If you have suffered from depression or Obsessive Compulsive Disorder TMS may be an alternative noninvasive treatment for you. TMS is a less powerful treatment than ECT, but a series of near-daily TMS sessions over several weeks is helpful for at least half the people who complete a full series. For more information about brain stimulation therapies, visit www.nimh.nih.gov
Recently, rTMS has received FDA approval for the treatment of Obsessive Compulsive Disorder.
Repetitive transcranial magnetic stimulation (rTMS) uses a magnet to activate the brain. First developed in 1985,
rTMS can be targeted to a specific site in the brain.
rTMS was approved for use by the FDA as a treatment for major depression.
Evidence supporting rTMS for depression funded by NIMH, was published in 2010. The trial found that 14% achieved remission with rTMS compared to 5% with an inactive (sham) treatment. After the trial ended, patients could enter a second phase in which everyone, including those who previously received the sham treatment, was given rTMS. Remission rates during the second phase climbed to nearly 30%. A sham treatment is like a placebo, but instead of being an inactive pill, it’s an inactive procedure that mimics real rTMS.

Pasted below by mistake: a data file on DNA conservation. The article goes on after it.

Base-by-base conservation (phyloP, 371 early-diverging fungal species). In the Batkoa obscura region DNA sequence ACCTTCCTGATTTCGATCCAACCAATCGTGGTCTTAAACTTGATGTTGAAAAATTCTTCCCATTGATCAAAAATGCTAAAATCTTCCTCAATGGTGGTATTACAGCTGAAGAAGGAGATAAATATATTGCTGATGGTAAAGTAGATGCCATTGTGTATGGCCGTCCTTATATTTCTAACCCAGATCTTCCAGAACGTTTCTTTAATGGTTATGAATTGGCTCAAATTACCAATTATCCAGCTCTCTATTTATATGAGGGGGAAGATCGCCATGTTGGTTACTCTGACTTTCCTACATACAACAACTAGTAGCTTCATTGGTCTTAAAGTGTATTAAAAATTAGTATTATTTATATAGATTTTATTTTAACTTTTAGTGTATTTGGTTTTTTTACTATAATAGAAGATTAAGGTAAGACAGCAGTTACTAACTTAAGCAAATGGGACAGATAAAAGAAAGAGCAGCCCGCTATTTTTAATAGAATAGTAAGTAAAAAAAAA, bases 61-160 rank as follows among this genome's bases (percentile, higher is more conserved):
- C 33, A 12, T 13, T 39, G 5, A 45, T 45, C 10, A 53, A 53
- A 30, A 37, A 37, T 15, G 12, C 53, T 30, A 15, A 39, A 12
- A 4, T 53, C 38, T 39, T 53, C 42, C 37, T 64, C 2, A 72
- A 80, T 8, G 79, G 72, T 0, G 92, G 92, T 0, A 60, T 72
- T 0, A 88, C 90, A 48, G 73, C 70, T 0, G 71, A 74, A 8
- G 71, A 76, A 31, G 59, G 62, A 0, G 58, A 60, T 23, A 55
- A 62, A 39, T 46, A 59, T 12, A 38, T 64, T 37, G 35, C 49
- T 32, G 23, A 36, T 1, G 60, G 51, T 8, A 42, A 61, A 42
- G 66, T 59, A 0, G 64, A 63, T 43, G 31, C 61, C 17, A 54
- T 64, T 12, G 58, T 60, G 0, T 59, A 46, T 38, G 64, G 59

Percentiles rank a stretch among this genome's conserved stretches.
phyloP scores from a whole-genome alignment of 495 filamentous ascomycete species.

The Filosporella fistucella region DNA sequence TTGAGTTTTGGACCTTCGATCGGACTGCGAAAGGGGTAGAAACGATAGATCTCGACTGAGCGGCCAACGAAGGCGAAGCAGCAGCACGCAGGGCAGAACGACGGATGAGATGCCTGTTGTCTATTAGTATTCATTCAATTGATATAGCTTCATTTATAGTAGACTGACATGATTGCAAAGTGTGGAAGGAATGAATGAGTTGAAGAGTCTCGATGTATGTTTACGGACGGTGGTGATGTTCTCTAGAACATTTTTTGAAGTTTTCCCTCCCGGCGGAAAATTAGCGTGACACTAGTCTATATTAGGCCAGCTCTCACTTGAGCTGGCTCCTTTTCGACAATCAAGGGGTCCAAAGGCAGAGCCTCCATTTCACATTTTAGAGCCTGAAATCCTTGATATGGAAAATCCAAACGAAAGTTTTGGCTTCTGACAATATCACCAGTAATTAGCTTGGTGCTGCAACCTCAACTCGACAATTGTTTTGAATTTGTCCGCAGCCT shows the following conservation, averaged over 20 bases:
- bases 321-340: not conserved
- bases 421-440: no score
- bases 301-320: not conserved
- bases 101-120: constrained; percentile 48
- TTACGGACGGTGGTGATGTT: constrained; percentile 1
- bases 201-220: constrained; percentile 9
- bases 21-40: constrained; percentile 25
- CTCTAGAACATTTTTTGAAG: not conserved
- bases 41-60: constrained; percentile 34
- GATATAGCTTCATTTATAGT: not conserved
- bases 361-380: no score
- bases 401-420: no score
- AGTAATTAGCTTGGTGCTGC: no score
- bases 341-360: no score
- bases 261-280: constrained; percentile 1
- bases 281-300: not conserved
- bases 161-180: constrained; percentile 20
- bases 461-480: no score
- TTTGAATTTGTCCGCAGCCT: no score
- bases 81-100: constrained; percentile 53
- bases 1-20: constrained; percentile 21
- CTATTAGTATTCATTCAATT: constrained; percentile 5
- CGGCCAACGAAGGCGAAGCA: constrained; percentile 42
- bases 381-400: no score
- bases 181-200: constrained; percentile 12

HOW IT WORKS
A typical rTMS session lasts 30 minutes
During the procedure:
Side Effects: Sometimes a person may have discomfort at the site on the head where the magnet is placed. The muscles of the scalp, jaw or face may contract or tingle during the procedure. Mild headaches or brief lightheadedness may result. It is also possible that the procedure could cause a seizure, although documented incidences of this are uncommon. Two large-scale studies on the safety of rTMS found that most side effects, such as headaches or scalp discomfort, were mild or moderate, and no seizures occurred.